Tuesday, April 12, 2011


On Sunday, April 10th, a group of 17 RISG members and guests took a field trip to Block Island to visit North Light Fibers, the region’s newest fiber mill and Block Island’s only yarn and fiber shop. Everyone was quite impressed with the very high quality of processing being done at the mill. We were also delighted by the softness of the rare blends that the owners, Sven and Laura Risom are producing from the finest alpaca, merino, soy, camel and other special fibers at their mill. Their fiber bumps are a delight to spin and most of us were very excited to return home with North Light Fiber tucked into our bags and backpacks. We look forward to many happy hours of spinning, knitting and weaving with these special blends.
Sven, Laura, and their assistant Page are running the mill themselves and are also putting together the new yarn and fiber arts shop on the first floor. Since it’s the only yarn shop on the island, it’s bound to be a local success. However, based on our initial inspection of the as-yet-incomplete shop, we think it also has the potential for a much wider appeal, with not only a variety of lovely fiber bumps, but also a range of colored yarns, and many knit, crocheted, woven and felted items for those who don’t care to spin their own.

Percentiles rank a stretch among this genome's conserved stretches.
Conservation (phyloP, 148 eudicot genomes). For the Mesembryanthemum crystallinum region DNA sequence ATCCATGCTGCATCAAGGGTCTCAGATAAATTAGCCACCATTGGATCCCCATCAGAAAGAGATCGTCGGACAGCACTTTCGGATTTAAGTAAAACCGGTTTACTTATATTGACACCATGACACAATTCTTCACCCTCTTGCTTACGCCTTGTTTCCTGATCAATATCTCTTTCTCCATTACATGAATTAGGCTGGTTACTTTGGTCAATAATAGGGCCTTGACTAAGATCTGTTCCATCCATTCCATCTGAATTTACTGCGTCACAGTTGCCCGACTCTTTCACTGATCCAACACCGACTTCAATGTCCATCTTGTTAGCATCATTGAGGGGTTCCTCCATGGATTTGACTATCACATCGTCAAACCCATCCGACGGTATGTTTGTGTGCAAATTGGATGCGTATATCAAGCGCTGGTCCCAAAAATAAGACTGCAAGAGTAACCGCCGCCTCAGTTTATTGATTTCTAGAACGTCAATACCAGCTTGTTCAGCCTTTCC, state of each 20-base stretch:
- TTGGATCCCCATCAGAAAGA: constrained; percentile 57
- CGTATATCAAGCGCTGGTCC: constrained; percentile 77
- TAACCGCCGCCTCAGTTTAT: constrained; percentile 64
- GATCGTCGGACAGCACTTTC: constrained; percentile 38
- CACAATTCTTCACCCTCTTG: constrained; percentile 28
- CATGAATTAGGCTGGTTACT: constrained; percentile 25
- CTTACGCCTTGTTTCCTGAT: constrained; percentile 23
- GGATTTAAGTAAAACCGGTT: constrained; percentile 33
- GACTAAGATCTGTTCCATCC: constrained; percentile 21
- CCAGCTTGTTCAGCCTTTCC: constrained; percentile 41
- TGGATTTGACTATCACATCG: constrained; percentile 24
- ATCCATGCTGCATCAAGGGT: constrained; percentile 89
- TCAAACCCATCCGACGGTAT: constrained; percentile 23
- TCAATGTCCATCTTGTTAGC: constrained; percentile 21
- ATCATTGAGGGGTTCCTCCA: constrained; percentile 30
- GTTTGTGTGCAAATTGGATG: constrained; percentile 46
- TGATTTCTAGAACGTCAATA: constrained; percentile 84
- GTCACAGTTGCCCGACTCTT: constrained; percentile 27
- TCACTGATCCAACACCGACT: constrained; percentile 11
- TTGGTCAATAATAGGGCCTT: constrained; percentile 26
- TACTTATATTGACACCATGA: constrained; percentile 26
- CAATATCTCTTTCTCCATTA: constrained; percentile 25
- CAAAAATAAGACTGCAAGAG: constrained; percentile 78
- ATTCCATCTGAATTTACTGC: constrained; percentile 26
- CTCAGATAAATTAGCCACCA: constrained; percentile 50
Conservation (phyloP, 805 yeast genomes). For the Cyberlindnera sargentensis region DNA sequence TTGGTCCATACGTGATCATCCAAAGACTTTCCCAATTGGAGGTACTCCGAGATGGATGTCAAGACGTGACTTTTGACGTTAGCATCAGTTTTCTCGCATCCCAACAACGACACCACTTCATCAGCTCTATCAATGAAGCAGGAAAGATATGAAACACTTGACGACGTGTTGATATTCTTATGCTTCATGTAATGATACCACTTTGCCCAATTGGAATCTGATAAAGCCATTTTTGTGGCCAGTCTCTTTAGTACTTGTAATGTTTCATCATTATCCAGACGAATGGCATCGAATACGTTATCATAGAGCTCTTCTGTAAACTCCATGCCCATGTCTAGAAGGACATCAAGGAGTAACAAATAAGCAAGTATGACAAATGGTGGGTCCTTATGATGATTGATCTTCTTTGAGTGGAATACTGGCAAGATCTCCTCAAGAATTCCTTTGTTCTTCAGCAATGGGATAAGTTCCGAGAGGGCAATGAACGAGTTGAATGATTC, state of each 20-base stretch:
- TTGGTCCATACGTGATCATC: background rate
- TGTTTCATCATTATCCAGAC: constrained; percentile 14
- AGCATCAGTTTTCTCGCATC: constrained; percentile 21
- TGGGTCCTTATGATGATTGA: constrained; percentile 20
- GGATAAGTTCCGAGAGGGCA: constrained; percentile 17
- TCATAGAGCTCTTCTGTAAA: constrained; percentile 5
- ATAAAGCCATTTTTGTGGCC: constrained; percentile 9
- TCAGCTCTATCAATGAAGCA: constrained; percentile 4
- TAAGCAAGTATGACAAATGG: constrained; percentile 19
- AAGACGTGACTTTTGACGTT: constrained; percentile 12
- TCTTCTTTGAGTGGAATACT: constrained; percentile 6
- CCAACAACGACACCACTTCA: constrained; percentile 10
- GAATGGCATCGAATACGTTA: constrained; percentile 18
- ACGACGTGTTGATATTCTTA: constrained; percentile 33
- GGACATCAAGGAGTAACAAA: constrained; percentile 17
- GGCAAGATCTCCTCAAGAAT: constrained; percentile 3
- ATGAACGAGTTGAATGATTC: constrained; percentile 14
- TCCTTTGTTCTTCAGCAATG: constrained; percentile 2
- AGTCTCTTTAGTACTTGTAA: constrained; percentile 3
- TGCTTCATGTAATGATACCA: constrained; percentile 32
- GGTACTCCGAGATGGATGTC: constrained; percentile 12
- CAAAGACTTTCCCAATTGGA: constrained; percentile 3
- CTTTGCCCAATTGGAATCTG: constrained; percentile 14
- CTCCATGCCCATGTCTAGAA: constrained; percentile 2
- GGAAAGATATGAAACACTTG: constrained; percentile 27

Between tours, we were made welcome across the street at the 1661 Inn by Rita Draper; the owner and operator of the Inn and the nearby Manisses Hotel. The 1661 made the perfect headquarters for our island touring. Rita turned her dining room over to us so we could have a place to eat lunch and sit and spin for a while. We found it a very comfortable space, enjoyed the refreshments Rita provided and soaked up the splendid view of the marsh, the shore, and Block Island Sound out the large front windows.
After lunch, Rita’s dad, Justin Abrams gave us a personal tour of his exotic animal farm. The Abrams farm is landlord to North Light Fibers, but is also famous on-island and off for the large collection of rare animals that the Abrams have acquired. We got to meet all the animals, were entertained by the kangaroos and tortoise, and thrilled to see the farm’s brand new baby lemur. For many of us, this was a first chance to see fiber animals such as yak and llama up close. It was great to actually touch them and scratch behind their ears. The bravest of us even had a chance to get a big wet kiss on the cheek from Nyla, one of two resident camels!
In the afternoon we returned to the 1661 Inn where we snacked on crackers and cheese and demonstrated spindle and wheel spinning for interested residents who were invited to drop by for that purpose. We shared our craft with several local fiber enthusiasts, entertained the reporter for the Block Island Times and helped local school teachers learn how to teach spinning to elementary and middle school students. All in all it was a very eventful day and more than one of us took the occasion for a late afternoon nap as we sailed home on the 5:30 Ferry. Thanks to Sven Risom and Iris Westcott for arranging this wonderful field trip and making sure that everyone had such a great time.

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